The presently preferred embodiment of the invention is illustrated in FIG. 3. The data is coupled to a D terminal of a flip-flop 65. This flip-flop is a Motorola Part No. MC1690 in the currently preferred embodiment. The clocking terminal of this flip-flop is coupled to a VCO 70 and receives a clocking signal on line 71. The Q output from the flip-flop 65 is coupled to one input of exclusive OR gate 66 and one input of exclusive OR gate 67. These OR gates in the currently preferred embodiment are both packaged in a single package and sold by Motorola as Part No. 10H107. Both the flip-flop 65 and gates 66 and 67 employ emitter-coupled logic circuits, in the currently preferred embodiment.
In the currently preferred embodiment the delay line is realized as a copper line formed as a serpentine etched pattern. Ordinary photolithographic technology is used to form the line 72 on a substrate of FR-4 epoxy glass laminate. In the currently preferred embodiment, the line is formed from copper. Where the data rate after encoding is 312.5 MHz a delay of approximately 3.2 nanoseconds is required. Considering the speed of light in copper, line 72 for this embodiment is approximately 20 inches. Note several delay lines, each of different lengths, may be fabricated on a single substrate and each used for a different delay where different data rates are used. Thus, in the currently preferred embodiment, the analog delay used to delay the digital data is realized as an ordinary copper line. It should be noted that the delay through this line is quite precise since its length may be easily controlled with current photolithographic technology.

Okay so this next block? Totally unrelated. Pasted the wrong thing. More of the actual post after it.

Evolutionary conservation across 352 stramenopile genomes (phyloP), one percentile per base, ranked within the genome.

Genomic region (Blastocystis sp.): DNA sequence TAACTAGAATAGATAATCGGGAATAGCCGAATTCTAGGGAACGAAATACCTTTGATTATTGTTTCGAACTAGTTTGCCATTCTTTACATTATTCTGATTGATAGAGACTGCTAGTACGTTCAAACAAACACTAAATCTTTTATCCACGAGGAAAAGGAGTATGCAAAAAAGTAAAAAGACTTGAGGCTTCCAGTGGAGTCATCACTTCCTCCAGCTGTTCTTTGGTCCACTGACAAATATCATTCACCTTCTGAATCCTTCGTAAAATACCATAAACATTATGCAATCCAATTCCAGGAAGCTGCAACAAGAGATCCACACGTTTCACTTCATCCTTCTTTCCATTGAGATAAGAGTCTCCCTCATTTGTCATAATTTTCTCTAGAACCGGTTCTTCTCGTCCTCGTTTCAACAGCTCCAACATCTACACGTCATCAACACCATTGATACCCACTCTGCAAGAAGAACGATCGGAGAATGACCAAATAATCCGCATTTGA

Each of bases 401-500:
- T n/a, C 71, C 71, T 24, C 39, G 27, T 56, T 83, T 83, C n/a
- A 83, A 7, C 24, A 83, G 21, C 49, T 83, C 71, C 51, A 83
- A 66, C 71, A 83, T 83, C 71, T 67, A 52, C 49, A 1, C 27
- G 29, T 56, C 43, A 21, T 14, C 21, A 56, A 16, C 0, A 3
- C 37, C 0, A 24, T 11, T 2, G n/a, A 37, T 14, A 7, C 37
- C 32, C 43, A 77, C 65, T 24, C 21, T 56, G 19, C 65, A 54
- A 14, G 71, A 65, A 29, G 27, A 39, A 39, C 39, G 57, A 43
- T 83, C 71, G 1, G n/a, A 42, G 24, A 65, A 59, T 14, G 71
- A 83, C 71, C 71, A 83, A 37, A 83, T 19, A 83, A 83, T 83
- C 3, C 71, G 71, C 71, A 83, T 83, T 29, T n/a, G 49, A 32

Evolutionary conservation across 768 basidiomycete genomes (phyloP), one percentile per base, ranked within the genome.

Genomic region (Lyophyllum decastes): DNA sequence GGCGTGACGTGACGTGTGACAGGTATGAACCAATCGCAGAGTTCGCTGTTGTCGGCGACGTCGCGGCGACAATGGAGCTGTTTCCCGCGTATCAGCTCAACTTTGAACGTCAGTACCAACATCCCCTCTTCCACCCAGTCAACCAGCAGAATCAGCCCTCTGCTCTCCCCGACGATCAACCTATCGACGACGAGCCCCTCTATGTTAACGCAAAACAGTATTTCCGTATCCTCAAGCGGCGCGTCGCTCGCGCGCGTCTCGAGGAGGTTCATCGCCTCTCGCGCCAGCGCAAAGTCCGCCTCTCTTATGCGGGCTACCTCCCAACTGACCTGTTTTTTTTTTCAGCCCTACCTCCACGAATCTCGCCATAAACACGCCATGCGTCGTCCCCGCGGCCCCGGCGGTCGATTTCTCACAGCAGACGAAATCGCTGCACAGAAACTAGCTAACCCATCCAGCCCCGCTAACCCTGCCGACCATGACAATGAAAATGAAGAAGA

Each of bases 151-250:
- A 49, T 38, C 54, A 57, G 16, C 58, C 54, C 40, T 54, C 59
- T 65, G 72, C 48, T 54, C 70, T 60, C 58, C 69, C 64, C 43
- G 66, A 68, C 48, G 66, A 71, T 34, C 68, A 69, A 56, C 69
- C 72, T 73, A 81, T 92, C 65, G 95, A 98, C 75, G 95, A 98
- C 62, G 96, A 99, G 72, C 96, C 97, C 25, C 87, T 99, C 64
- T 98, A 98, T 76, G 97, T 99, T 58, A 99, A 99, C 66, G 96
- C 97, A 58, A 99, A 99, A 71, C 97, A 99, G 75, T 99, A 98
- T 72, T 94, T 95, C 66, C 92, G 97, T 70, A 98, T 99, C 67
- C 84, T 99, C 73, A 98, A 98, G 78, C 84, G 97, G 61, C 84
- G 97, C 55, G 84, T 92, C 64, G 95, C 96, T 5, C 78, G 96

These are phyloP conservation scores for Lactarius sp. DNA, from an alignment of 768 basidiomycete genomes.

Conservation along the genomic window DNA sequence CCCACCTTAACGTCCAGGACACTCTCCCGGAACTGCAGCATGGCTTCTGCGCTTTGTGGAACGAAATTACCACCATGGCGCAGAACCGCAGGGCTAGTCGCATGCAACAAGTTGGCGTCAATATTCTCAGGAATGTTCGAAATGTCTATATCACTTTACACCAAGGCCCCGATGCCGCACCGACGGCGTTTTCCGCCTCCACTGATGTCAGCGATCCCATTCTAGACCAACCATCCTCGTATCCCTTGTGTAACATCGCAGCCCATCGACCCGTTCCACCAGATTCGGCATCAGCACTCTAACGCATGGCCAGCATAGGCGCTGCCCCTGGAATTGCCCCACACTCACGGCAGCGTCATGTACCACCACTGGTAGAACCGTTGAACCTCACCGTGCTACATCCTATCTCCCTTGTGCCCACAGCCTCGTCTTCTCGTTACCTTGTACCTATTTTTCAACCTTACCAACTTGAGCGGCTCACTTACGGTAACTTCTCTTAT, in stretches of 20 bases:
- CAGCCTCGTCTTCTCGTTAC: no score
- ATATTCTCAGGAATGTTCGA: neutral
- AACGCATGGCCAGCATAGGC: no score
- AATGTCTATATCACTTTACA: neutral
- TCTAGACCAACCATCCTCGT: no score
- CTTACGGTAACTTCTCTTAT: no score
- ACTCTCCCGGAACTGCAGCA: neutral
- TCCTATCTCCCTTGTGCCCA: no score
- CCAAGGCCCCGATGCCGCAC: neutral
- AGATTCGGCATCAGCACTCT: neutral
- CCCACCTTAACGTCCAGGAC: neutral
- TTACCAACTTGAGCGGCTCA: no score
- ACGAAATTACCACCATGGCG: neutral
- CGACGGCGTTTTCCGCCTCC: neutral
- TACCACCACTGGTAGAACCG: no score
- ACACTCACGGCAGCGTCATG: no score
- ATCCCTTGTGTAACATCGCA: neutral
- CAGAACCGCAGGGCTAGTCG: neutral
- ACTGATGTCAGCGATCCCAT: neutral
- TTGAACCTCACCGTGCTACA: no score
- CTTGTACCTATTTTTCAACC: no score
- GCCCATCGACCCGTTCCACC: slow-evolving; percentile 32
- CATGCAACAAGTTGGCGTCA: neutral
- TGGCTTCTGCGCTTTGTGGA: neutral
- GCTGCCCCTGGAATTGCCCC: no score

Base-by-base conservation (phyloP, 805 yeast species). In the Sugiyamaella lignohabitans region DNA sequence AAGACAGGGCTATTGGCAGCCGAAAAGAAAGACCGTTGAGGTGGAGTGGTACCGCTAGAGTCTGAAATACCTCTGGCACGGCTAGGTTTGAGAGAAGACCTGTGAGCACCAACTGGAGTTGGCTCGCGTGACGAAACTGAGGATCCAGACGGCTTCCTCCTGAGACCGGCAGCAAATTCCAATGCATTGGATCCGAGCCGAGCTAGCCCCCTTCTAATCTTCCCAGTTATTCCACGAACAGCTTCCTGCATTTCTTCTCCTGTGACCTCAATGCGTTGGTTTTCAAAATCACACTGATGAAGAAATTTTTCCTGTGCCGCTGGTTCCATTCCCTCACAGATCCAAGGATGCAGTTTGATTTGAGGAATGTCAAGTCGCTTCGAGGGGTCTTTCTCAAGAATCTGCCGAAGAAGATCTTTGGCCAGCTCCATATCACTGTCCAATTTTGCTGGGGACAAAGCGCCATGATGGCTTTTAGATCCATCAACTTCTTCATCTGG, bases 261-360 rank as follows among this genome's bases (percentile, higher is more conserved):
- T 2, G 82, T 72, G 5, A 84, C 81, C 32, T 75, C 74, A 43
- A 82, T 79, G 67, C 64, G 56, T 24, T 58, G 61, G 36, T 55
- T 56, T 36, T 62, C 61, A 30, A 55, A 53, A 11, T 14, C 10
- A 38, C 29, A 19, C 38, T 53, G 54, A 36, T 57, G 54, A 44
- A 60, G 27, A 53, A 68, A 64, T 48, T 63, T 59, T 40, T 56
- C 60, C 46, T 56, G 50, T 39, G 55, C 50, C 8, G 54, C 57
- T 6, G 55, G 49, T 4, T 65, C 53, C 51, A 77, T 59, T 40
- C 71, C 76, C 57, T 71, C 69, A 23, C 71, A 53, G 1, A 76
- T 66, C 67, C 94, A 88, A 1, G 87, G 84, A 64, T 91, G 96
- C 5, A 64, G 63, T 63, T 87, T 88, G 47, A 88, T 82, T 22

The true output from gate 67 and the complementary output from gate 66 are coupled to a capacitor 68 through resistors. Similarly, the true output from gate 66 and the complementary output from gate 67 are coupled to a capacitor 69 through resistors. The signals integrated on capacitors 68 and 69 provide a "push-pull" like drive to control the VCO 70. The operation of and waveforms associated with the circuit of FIG. 8 are the same in substance as those described for the previous embodiment of FIG. 2.
Thus, a phase detector has been described which employs an analog delay and ordinary ECL circuits to provide phase detection of signals in the 300 MHz range.
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|U.S. Classification||327/3, 331/1.00A, 327/261, 375/376|
|International Classification||H03K5/26, H04L7/033, H03L7/089, H03D13/00|
|Cooperative Classification||H03K5/26, H03L7/089, H03D13/004, H04L7/033|
|European Classification||H03L7/089, H03D13/00B1, H04L7/033, H03K5/26|
|Oct 24, 1994||AS||Assignment|
Owner name: COMPUTER NETWORK TECHNOLOGY CORPORATION, MINNESOTA
Free format text: ASSIGNMENT OF ASSIGNORS INTEREST;ASSIGNOR:ULTRA NETWORK TECHNOLOGIES, INC.;REEL/FRAME:007179/0499
Effective date: 19930701
|Apr 3, 1995||FPAY||Fee payment|
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|May 9, 1995||REMI||Maintenance fee reminder mailed|
|Mar 31, 1999||FPAY||Fee payment|
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|Mar 31, 2003||FPAY||Fee payment|